Old school outlining can really help your songwriting
Remember in school when your teacher would make you do an
outline? Outlines are helpful in songwriting too. Especially when
you know you will be coming back to your song after your writing
5 ways to outline your song
From Flypaper (edited) – Ramita Aurora
Outlining is such a great way to make sure your song progresses
throughout the verses and hits satisfyingly at the chorus. The message
of the lyrics become clear, you can imagine how you might want the
chords to change and fit the sections and the overall arc of the song is
easier to write.
You don’t need to outline the whole song,, especially if you’re
freewriting, it’s extremely helpful for time crunches or when you get
stuck. . Try these suggestions on how to outline a song before you get
into the throes of writing it.
1. A Traditional Storyline
Probably the easiest and most intuitive way to outline. If you’re a
- Outline your verses like you would a plot.
- Make sure it develops through the sections
- Hits a peak point in the bridge.
Think of the settings and characters and how they change over the
course of the song, starting from the beginning and working towards a
For example, in a traditional three-act structure, characters move
through their storylines in the following model:
Act I: Set up and exposition, who are the characters and what are their
lives like. Something happens to break their normal cycle or lifestyle.
Act II: Tragedy overtakes the character’s life, things fall apart and
the characters need to start figuring out ways to improve their
Act III: Characters discover themselves in the process of dealing with
adversity, and triumph over disaster. There’s a return to the status
quo, but now the character has completed a journey of empowerment.
Think about how you might be able to develop a plot line across the
three verses and repeated choruses in your song, in order to elevate
the flow of your narrative.
2. Chorus-First (or Writing Backwards)
If you tend to write choruses (or hooks) first, try outlining your chorus
first. Write down the main idea that should be expressed and get really
clear on what your song is about. After that, you can work backwards;
now you can decide the events or phrases that will smoothly lead to
your chorus. You can outline your verses and make sure each line
leads to your hook.
Let’s say your chorus goes something like this:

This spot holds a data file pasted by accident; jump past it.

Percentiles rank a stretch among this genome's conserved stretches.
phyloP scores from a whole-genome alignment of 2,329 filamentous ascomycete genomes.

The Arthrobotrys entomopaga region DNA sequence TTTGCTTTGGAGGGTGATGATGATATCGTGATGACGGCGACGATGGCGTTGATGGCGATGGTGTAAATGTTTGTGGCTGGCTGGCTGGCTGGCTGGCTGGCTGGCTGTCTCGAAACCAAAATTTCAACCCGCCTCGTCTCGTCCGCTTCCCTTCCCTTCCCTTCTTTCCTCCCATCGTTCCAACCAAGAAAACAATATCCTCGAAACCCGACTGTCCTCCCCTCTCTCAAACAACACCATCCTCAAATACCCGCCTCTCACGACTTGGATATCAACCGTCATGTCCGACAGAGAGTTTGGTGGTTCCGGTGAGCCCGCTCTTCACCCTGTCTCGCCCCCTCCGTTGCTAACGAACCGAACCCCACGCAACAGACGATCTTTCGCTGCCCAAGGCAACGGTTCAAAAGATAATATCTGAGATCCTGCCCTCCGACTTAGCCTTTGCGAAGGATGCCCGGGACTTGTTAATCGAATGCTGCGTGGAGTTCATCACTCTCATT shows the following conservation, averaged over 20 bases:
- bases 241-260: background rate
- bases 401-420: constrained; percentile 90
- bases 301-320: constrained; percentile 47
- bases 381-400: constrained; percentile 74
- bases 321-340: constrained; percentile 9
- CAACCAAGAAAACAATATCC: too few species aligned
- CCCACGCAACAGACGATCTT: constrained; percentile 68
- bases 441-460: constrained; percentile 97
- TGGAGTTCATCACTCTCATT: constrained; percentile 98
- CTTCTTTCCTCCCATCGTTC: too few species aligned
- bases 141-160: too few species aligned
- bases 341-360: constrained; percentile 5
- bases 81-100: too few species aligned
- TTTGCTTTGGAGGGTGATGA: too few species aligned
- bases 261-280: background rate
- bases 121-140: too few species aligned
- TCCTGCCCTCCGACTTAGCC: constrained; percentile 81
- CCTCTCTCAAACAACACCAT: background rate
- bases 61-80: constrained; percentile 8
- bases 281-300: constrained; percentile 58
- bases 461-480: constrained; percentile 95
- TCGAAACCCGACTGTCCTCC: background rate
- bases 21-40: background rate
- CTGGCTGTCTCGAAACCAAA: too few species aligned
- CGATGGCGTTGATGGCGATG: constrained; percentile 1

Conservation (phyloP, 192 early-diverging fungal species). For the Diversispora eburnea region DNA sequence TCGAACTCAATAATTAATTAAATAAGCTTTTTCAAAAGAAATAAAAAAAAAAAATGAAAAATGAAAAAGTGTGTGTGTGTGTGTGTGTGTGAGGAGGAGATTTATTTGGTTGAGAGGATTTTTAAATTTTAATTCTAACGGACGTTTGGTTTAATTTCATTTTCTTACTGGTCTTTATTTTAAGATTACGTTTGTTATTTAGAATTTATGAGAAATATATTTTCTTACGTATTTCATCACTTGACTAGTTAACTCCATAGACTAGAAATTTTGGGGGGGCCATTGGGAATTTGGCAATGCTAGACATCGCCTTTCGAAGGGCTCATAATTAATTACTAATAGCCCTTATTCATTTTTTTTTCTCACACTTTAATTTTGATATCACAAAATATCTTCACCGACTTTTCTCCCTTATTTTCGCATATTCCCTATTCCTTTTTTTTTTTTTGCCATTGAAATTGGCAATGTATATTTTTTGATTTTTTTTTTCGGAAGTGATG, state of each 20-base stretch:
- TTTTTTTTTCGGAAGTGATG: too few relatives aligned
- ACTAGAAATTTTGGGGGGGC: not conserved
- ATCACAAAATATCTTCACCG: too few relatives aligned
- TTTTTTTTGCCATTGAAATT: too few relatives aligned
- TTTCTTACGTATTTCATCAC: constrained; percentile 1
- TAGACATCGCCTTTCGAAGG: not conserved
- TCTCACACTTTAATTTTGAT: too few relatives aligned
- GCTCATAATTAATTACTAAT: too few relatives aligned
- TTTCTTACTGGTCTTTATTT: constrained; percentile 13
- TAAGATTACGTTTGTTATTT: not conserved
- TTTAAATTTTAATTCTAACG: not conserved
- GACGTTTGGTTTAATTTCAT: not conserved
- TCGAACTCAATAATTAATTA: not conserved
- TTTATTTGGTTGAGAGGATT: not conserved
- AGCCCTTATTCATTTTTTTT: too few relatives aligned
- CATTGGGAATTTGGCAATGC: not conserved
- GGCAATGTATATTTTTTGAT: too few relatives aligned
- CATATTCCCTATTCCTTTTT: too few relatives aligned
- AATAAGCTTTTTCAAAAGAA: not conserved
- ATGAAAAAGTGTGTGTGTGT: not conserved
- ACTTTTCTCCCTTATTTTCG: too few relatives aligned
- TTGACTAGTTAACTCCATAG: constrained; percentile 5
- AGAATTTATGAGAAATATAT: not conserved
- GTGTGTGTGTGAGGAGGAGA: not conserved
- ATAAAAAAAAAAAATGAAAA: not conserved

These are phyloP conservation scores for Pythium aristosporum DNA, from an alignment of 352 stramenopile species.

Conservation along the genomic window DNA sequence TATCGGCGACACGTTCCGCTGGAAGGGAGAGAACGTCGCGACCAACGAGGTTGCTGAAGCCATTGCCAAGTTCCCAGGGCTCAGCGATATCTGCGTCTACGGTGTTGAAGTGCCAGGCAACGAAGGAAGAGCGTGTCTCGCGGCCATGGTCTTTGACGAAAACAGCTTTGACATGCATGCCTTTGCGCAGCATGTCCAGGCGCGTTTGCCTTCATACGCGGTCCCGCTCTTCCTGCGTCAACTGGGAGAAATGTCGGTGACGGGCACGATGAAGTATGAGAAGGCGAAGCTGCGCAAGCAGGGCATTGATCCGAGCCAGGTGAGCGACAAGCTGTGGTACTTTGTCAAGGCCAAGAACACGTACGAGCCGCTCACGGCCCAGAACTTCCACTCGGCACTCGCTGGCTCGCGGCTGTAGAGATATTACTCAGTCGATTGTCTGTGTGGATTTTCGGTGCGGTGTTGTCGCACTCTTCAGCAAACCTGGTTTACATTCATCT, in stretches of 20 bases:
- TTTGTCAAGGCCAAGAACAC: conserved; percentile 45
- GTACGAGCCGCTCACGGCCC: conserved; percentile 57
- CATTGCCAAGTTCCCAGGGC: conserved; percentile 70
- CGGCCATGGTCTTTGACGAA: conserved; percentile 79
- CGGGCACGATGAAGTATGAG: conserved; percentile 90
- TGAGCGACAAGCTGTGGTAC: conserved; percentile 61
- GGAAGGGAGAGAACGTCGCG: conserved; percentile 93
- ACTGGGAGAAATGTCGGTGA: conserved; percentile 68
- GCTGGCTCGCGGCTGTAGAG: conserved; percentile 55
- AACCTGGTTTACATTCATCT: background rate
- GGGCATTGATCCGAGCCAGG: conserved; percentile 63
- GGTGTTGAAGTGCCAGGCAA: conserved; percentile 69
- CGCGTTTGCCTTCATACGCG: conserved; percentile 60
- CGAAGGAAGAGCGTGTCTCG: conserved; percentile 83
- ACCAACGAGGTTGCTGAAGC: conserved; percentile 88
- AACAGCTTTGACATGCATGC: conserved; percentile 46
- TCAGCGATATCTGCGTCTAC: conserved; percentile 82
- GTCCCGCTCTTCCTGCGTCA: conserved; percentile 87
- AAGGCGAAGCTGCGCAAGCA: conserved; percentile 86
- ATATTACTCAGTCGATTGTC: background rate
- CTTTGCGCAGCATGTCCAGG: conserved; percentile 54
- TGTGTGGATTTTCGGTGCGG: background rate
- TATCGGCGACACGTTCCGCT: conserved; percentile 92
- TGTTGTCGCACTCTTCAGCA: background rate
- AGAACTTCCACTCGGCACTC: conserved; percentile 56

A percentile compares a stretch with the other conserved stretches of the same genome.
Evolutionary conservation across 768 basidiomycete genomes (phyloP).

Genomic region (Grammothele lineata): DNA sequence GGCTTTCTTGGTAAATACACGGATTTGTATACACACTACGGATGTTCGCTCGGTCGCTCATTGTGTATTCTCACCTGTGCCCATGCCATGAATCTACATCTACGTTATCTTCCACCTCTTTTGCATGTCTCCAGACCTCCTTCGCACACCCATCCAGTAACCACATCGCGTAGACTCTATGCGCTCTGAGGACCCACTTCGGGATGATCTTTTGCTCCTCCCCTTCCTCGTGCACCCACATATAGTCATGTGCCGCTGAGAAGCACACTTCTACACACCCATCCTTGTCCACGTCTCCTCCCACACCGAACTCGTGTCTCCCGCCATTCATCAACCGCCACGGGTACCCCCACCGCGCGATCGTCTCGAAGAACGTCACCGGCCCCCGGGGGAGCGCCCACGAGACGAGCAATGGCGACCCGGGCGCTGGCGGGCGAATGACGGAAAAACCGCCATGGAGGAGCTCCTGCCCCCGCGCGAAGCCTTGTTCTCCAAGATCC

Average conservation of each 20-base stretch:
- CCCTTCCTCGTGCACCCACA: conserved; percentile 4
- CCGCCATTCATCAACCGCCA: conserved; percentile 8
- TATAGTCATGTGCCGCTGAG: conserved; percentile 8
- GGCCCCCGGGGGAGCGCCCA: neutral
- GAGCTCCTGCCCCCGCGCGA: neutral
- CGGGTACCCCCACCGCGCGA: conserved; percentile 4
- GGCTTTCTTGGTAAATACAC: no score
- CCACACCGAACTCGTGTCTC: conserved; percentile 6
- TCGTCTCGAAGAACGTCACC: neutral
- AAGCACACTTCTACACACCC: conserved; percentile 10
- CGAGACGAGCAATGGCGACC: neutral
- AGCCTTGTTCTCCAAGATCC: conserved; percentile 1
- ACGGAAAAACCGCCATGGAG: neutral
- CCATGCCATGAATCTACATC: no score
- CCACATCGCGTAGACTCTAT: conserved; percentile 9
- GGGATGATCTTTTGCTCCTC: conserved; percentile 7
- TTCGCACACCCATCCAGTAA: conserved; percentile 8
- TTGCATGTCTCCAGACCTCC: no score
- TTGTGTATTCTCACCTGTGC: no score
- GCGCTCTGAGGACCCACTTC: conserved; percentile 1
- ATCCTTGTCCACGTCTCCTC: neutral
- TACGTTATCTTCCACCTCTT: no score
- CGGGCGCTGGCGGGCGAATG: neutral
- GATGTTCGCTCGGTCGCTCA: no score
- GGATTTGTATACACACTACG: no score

I’ll give you a break,
If you want me to,
But say the word,
And I’ll stay with you.
Assuming the main idea of the song is, “But say the word, and I’ll
stay with you,” you now have a direction for your verses. You can
try to have each line of your verse relate to your hook so that
everything ties together:
- I know things have been tough lately – > But say the word, and I’ll stay
- with you,
- And it’s different than before – > But say the word, and I’ll stay with you,
- A distance has grown between us – > But say the word, and I’ll stay with you,
- It’s getting hard to ignore – > But say the word, and I’ll stay with you.
While you wouldn’t repeat the hook after each verse line, by testing
your verse lines this way, it’s a great way to keep things precise. While
writing backwards isn’t necessary for every song, it can be helpful to
build out an outline.
3. Emotion-Based Sections
Many popular songs have moved away from the traditional storyline.
Instead of events or stories, think of the emotions you want
associated with each section. You can still use that conflict-
resolution model found in storylines, or write backwards by
establishing the main emotion in the chorus.
Or…take the emotional feel for the entire song and write a few phrases
for each section, making sure you have one emotion per section so
that the meaning remains clear.
Here’s an example emotional outline for a verse-chorus song:
- Verse: sad and frustrated about situation, afraid, full of doubt
- Pre-Chorus: finding hope, things turning around, reflective
- Chorus: motivated, determined, excited
This way, things move smoothly as the emotions develop through each
section. In this example, there is a clear emotional conflict in the
verse that resolves in the chorus, much like a traditional storyline.
Listeners won’t be shocked to hear sadness in the verse and sudden
excitement in the chorus because you’ve taken the time to progress
through the emotions.
4. Images for Each Section
If your inspiration regularly comes from Pinterest and the like, perhaps
the form of outlining you need is simply to find images that
correspond with the sections of your song, and take it from there.
Try to find a few that work together and make notes on what kind of
storyline or emotions they evoke.
Using the last example, let’s find some pictures to animate each
- Verse: Sad and frustrated about situation, afraid, full of doubt.
- Pre-Chorus: Finding hope, things turning around, reflective.
Chorus: Motivated, determined, excited.
5. Divide and Conquer
When your thoughts are scattered, go ahead and brainstorm, write
freeform poetry, collect images, etc. Create the world of your song this
way, like a song scrapbook, and come back to it later. This is when you
can start dividing your ideas into sections, and narrowing down your
main idea and song progression.
If you want to write a song that’s beach-themed, here’s what a
brainstorm might look like:
Try it out!
One of these might work out every single time and you’ve found your
ideal songwriting outline strategy — or you may have to try a few out
and switch them up according to the song and how you’re feeling that
One thing’s for sure, trying new techniques and ways of outlining your
song can definitely lead to interesting ideas you wouldn’t have come